It may seem to most of us that the Trump administration is even more authoritarian than we expected. The president has embraced strongmen all over the globe and recently admitted that he would "love" to order the Justice Department to prosecute his former political opponent. Trump has taken an extremely hard line on immigration, with travel bans and wall prototypes and daily reports of border patrol agents clamping down hard on people who follow the procedures they have followed for years and suddenly find they are being deported.
It's hard to imagine that any hardcore "law and order" person would be disappointed in Trump's performance so far. But apparently the fine public servants at Immigration and Customs Enforcement believe he has let them down, bigly.
Recall that when Trump took office, ICE officers and the Border Patrol were ecstatic. The new president went to the CPAC conference and declared, "As we speak today, immigration officers are finding the gang members, the drug dealers and the criminal aliens and throwing them the hell out of our country. And we will not let them back in. They're not coming back in, folks. They do; they're going to have bigger problems than they ever dreamt of." The New York Times reported in a story headlined "Immigration Agents Discover New Freedom to Deport Under Trump" that immigration officers were finally able to have "fun" on the job since the president had "taken the shackles off":
[F]or those with ICE badges, perhaps the biggest change was the erasing of the Obama administration’s hierarchy of priorities, which forced agents to concentrate on deporting gang members and other violent and serious criminals, and mostly leave everyone else alone . . .
The article described agents as excited that they would be given the discretion and power to deport all undocumented workers. While there were some who anonymously dissented on practical and moral grounds, it was clear this was a federal police force that believed it had been given authority to fulfill its mission without any constraints from above. “The discretion has come back to us; it’s up to us to make decisions in the field,” a 15-year veteran in California said. “We’re trusted again.”
All of this happened under John Kelly's watch at Homeland Security, before he was moved up to the White House as chief of staff. He made it clear that he believed deporting undocumented workers in large numbers was "protecting" the nation. But word filtered out that veterans of the agency were not so happy with the cowboy attitude they were seeing. The New Yorker quoted one longtime agent saying, “I like predictability. I like being able to go into work and have faith in my senior managers and the Administration, and to know that, regardless of their political views, at the end of the day they’re going to do something that’s appropriate. I don’t feel that way anymore.”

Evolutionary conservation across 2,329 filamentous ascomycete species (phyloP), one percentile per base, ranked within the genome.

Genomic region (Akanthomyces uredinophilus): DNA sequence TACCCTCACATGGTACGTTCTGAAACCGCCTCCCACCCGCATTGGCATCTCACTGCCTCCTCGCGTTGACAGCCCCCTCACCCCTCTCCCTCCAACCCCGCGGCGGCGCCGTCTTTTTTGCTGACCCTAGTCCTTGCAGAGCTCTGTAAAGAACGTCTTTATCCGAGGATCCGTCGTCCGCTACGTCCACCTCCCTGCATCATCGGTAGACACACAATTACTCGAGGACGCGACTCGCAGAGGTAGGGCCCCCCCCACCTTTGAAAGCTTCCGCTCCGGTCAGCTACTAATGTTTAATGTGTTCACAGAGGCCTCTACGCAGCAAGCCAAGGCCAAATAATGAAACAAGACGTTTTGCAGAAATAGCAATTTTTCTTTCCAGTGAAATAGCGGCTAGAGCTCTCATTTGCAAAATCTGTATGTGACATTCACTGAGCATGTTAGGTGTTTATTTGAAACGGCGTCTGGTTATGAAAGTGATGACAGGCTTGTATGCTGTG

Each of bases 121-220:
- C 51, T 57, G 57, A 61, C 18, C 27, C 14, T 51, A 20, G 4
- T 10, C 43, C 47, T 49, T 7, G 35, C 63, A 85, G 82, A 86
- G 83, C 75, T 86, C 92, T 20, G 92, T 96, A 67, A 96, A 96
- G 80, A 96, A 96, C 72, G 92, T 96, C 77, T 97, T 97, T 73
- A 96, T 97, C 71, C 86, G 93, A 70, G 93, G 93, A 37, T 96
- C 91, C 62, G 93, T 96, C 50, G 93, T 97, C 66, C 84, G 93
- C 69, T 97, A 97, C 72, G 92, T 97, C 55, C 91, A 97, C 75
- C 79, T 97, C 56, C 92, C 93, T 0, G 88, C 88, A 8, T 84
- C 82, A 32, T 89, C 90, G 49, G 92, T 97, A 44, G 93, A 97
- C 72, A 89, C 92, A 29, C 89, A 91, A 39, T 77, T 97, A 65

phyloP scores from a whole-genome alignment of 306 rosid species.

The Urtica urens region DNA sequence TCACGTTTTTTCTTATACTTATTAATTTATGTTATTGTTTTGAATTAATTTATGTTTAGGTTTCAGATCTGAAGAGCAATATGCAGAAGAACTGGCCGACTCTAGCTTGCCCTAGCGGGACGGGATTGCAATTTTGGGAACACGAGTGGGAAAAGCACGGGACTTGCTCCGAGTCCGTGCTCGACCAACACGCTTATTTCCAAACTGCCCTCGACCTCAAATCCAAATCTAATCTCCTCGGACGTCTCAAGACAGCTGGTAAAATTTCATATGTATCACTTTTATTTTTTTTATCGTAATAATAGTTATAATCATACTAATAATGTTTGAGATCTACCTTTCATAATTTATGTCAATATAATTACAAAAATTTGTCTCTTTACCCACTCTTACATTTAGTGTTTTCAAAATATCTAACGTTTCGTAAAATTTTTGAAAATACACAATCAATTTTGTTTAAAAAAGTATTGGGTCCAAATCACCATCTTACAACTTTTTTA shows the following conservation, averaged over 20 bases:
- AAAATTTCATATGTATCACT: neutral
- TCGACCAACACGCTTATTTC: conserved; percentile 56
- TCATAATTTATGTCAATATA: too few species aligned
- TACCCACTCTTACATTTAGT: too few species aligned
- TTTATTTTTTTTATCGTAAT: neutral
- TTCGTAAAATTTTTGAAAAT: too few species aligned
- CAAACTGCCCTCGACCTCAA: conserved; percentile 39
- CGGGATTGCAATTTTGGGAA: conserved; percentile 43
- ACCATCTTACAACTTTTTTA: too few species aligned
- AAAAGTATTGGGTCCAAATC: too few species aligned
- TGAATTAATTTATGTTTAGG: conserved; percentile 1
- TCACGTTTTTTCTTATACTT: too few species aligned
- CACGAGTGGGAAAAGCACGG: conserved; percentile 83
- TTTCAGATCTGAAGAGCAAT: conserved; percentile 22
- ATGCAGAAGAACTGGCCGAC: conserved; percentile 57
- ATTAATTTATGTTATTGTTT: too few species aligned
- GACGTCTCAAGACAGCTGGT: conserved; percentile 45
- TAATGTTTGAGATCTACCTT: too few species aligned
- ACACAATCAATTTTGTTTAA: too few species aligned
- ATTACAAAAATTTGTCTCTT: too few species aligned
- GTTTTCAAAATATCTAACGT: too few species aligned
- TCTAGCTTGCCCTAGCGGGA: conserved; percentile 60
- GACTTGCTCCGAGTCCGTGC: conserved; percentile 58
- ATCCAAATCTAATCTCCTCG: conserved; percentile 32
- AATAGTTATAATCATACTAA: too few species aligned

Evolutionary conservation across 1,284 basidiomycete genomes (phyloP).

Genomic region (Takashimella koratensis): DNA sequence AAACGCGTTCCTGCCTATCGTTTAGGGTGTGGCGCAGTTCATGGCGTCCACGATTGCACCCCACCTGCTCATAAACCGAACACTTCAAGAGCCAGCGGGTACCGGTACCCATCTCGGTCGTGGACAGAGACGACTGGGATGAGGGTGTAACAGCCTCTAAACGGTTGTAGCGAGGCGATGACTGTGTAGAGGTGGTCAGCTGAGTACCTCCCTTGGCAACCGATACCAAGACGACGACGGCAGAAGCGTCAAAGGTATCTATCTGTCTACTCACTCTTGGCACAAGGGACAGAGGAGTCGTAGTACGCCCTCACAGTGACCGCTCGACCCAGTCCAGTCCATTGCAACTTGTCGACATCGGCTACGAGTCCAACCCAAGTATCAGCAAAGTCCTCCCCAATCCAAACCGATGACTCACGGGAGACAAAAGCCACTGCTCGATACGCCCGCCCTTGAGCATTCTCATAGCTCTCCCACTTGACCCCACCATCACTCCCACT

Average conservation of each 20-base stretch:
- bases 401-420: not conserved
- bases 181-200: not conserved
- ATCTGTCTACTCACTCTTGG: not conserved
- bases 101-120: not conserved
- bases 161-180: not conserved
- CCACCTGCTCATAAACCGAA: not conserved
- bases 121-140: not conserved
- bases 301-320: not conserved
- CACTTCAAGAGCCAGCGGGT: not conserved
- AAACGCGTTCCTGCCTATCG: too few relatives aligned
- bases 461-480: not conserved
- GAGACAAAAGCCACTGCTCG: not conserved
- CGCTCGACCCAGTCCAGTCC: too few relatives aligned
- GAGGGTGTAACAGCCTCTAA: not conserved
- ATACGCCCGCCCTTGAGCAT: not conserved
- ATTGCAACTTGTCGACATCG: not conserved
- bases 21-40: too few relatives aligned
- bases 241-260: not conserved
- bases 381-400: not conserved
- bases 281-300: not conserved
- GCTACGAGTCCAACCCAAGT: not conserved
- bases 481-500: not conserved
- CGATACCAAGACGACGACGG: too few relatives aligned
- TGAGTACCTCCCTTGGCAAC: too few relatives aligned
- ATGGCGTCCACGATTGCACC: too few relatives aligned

Now the cowboys are upset too and they have created a website devoted to whining about how the agency has supposedly tied their hands and demanding that Trump remove Obama-era appointees they say are holding them back. The site is run by the National ICE Council, which represents some ICE officers and enthusiastically endorsed the president in 2016. It features hysterical stories from across the country with complaints that agents are having to follow rules which they believe hinder their ability to round up and deport immigrants.
According to the website, “ICE Officers grudgingly admit that the only President they ever endorsed hasn’t kept his word, and many officers now feel betrayed.” The leader of the Council, Chris Crain, wrote an open letter to the president, telling him that the members feel they've been "stabbed in the back."
It's four single-spaced pages of complaints (which is a mistake since we know that Trump does not read long reports) about various minutiae, including a long discussion about some ICE managers who "publicly shamed an ICE officer in the public parking lot of the sheriff's office where he worked." Crain requests that the president "issue a zero-tolerance policy that includes the immediate termination of any ICE supervisor who engages in a public shaming of ICE officers."
He complains about everything from vacation time to lack of tasers to one manager sending pictures of his genitals to a female employee. He claims to have spoken to Steve Bannon and Stephen Miller about all these issues, but now he expects the president to personally deal with them and requests to meet with him personally. It is quite a document.
Trump nominated the acting director of ICE, Tom Homan to be the permanent director. This is not going to go over well with Chris Crain, who repeatedly insults him in the open letter and whom the agents apparently hold responsible for giving Obama's "managers" authority that they apparently believe should belong to the field agents.
This website is bizarre, and the "open letter" to the president is downright nutty. But if it's true that the rank and file ICE officials are rebelling against their bosses, it's probably a good idea to take it seriously. Law enforcement agents always wield tremendous power and these deal with very vulnerable populations.
If there is a law enforcement agency that needs strong supervision, it's this one. The worried agent who spoke to The New Yorker pointed out, “We’re putting more people into that overburdened system just because we can. There’s just this school of thought that, well, we can do what we want.” Unfortunately, our president is the last person upon whom we can depend for sober, mature leadership in a situation like this. Let's hope no one ever prints out this letter or points him toward the website. He can only make things worse.